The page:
Doubles Cause Troubles

troubleBickering cousins get embroiled in a robbery gone wrong in Wong Jing’s pretty decent farce.

“You’re wicked. You killed him so that no one wins?”


I’ve always been a fan of Maggie Cheung, who’s proven time and again how easily she can slip into different genres. From her origins as the female sidekick in Police Story, to her leading dramatic roles in many of Wong Kar-wai’s films, her portfolio was as varied as her career was long (and still is, whenever she chooses to exit retirement). But it’s her presence within Hong Kong’s flourishing comedy scene in the 80s and 90s that marked her as an important figure within a heavy male-dominated film industry. Doubles Cause Troubles isn’t a standout film in any sense of the world, but its two very funny leads certainly made it worth checking out.

Zhu (Maggie Cheung) and Liang (Carol Cheng) are cousins who are constantly bickering. After the death of their grandmother (or nana, depending on which you ask) the two are told that in order to inherit a luxurious apartment they have to live together for some months. Around this point, it’s tempting to be a bit discouraged. After all, this is some I Love Lucy–level stuff: you can see where this is all going. Cheung and Cheng are going to spend the rest of the movie causing War of the Roses–esque shenanigans – and this seems especially true after they discover the apartment comes with a tenant, Ben (Tom Poon), with whom they both want to sleep.


But things take an interesting twist when Ben is revealed to be a shady figure – a corrupt cop, we learn – and after a meeting with some gangsters (Yi–Sheng Han, Fun Lo and Sherman Wong), is mortally wounded. He staggers back to the apartment and dies in Zhu’s arms. It’s a good twist on our expectations of what will come next. After Liang’s Triad admirer Handsome (Pak–Cheung Chan) and his subordinate Cangying (Charlie Cho) show up, we’re introduced to another character Sam (Wilsom Lam), who claims to be Ben’s brother. While the two women fawn over Sam’s bafflingly good looks, the gangsters close in – hoping to find an item stolen from them by Ben.


Unlike a lot of Wong Jing’s films, Doubles Cause Troubles never falls into his usual pit of trying too hard to be silly. There are a few plot contrivances here and there, but nothing that really makes you groan, like City Hunter or From Vegas to Macau. Here, Wong showcases a bit of restraint, and as a result the film might be more predictable and rote, but far easier to sit through. He lets the silliness come out less in absurd situations and more in the way his actors react to one another. Cheung, Cheng and Chan all have excellent comedic timing – especially Chan whose Handsome is notoriously prone to moments of physical comedy. These are the moments that really shine and work for the film. The plot – as much as it tries – isn’t really the point. You know where it’s going, and the “twist” villain will surprise you about as much as the ending of an episode of Scooby-Doo. So the cast does the heavy lifting, and the movie is better for it.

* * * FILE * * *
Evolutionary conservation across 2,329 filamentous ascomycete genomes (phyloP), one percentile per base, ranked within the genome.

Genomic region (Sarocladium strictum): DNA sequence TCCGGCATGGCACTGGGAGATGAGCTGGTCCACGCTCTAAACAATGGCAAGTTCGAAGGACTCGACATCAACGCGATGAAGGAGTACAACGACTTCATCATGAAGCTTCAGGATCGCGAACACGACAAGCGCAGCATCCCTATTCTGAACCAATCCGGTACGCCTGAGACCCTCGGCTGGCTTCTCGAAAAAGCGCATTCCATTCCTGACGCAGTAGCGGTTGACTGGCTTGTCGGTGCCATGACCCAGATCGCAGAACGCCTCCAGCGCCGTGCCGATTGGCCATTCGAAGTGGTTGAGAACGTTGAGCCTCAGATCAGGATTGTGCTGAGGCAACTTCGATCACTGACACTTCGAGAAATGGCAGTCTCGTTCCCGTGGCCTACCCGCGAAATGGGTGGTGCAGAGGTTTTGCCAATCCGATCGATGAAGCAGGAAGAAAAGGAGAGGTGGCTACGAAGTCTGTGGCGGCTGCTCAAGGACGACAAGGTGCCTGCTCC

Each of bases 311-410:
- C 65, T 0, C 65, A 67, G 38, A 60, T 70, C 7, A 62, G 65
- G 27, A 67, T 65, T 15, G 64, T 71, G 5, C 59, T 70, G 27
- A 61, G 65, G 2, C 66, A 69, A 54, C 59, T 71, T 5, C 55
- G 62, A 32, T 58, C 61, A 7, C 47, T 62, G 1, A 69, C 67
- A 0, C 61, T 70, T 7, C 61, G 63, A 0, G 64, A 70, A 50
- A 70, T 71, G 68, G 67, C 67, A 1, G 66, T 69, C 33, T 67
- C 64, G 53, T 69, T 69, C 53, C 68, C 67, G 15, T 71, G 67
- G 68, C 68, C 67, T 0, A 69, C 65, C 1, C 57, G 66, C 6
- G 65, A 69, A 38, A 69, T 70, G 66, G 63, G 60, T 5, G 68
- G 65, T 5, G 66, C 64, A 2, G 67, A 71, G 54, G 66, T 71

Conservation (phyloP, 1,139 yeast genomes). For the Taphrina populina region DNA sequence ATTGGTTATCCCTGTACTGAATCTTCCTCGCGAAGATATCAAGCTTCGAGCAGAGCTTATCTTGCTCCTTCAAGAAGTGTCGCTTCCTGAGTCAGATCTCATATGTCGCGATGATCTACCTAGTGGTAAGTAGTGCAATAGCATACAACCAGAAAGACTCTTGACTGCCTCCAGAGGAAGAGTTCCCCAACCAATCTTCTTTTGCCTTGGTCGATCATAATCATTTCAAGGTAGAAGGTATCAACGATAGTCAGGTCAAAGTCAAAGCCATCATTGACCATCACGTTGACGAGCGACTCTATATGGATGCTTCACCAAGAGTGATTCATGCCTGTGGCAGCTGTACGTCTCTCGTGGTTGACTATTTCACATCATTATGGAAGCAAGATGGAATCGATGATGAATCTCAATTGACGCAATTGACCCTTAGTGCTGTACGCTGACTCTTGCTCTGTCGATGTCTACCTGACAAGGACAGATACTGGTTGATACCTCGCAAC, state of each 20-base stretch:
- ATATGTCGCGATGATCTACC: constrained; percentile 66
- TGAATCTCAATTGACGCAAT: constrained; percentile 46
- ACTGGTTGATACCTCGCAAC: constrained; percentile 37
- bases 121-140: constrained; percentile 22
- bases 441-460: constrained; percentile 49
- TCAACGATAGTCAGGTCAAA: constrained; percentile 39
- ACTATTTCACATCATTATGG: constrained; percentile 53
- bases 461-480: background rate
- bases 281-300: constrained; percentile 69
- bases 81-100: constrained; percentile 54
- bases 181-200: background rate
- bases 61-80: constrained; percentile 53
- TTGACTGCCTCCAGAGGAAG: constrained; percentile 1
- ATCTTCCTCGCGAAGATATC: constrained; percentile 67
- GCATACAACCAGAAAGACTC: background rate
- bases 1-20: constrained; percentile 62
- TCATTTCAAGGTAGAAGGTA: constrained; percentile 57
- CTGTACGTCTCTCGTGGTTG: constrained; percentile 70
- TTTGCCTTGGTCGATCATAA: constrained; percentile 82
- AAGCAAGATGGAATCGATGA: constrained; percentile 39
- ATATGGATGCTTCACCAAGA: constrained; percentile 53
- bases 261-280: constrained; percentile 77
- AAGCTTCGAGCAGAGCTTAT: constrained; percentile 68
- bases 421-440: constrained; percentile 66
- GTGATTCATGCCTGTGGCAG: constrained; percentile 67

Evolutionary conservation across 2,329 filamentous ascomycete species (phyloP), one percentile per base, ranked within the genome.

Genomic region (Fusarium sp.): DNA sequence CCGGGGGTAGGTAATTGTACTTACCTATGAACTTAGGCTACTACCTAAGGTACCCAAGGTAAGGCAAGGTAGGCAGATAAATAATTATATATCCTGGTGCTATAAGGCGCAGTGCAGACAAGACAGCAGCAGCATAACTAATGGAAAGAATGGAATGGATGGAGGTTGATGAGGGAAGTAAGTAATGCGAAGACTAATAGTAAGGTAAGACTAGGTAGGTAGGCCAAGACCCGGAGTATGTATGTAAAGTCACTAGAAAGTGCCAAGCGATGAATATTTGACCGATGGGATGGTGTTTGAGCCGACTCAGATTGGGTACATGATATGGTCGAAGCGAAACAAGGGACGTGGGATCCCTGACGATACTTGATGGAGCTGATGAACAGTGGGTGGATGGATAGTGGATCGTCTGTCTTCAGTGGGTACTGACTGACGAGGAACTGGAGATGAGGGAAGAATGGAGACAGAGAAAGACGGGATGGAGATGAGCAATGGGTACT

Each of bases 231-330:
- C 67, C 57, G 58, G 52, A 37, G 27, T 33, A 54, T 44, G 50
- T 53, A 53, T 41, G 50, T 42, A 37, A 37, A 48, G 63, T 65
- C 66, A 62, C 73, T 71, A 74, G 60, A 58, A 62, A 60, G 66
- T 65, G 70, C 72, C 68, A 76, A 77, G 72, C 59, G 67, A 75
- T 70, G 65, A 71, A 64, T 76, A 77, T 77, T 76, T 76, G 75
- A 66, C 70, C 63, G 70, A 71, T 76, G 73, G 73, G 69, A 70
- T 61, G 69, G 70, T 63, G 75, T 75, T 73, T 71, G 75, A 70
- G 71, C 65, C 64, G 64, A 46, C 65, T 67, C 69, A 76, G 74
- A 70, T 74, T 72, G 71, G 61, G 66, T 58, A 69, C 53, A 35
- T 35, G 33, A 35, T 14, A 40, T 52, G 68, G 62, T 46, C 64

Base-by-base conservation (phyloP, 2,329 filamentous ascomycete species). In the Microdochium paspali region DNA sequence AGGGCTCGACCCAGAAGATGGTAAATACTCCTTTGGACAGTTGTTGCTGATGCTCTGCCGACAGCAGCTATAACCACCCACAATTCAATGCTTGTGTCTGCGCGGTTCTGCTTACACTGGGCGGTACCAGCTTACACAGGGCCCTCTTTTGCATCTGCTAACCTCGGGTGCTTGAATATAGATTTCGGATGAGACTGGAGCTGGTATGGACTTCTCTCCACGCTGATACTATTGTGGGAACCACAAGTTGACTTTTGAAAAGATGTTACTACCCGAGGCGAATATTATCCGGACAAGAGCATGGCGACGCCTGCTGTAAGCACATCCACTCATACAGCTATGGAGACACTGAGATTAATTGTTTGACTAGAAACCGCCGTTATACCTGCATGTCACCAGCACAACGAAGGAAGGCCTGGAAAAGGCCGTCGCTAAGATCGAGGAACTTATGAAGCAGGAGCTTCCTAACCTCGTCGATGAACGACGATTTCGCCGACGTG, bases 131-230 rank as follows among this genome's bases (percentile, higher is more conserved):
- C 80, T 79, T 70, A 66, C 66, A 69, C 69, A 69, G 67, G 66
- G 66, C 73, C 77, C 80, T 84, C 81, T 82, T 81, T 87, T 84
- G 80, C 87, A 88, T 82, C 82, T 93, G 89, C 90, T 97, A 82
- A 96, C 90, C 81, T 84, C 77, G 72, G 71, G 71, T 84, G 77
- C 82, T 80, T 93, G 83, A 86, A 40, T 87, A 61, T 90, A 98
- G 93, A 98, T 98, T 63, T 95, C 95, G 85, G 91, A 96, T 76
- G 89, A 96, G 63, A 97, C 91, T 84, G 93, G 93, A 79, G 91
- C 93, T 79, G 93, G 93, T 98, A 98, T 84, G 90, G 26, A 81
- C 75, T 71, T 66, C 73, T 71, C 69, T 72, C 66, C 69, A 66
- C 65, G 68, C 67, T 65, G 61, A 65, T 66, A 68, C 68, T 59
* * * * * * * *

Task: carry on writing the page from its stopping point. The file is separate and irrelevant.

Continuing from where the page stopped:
It might be mean to say, but if I had to pick a weakest link, it was that Wilson Lam brought nothing to the movie. In fact, in an interesting role–reversal, he mostly played the role of the otherwise uninteresting eye candy for the majority of the film: something usually reserved for long–suffering female actors. What Doubles Cause Troubles does really well (as do a lot of similar comedies of the time) is feature strong female leads who bounce of each other without always needing a male character to steer the plot. Ming–yuk Kwan’s Officer Xu and Fun Lo’s butch gangster offer new dynamics for women within the story and in a world where people lose their minds over female Ghostbusters (seemingly ignoring the ground work set by Goldie Hawn, Bette Midler and countless others), it’s good to see that Cheung, Cheng and numerous other women were smashing it decades earlier in Hong Kong.

So what’s there to say? Frankly, looking at it objectively, Doubles Cause Troubles is nothing special or spectacular. It is, however, quite funny at times and features a number of great actors in parts that allow them to stretch their comedic muscles. It feels a tad overlong, despite only clocking in at 90 minutes, especially once the final act starts and there are few surprises left. But overall, I’m glad I saw it. I’ve historically never been the biggest fan of Wong Jing and his style of filmmaking, but Doubles Cause Troubles rests neatly in the “good” section of his works, proving that sometimes, derivation is better.


Verdict: Not as bad as I was expecting, but not as good as I was hoping, Doubles Cause Troubles cruises on the charisma and talent of its stars.


Overall entertainment: 6.5/10
Sex: Brief shirtless Wilson Lam/10
Violence: 6/10
Doubles: One
Troubles: Plenty more
Secret identities: Even more
Favourite sight gag: Cangying used as a headrest when everyone is tied up


Doubles Cause Troubles (1989)
Also known as: Shen yong shuang mei mai


Director: Wong Jing
Writer: Wong Jing




Carol Cheng – Liang
Maggie Cheung – Zhu Yingtai
Wilson Lam – Sam
Pak–Cheung Chan – Handsome
Charlie Cho – Cangying
Yi-Sheng Han – Viper
Fun Lo – Mainland Gangster
Tom Poon – Ben
Sherman Wong – Mainland Gangster
Ming–yuk Kwan – Xu Shuzhen




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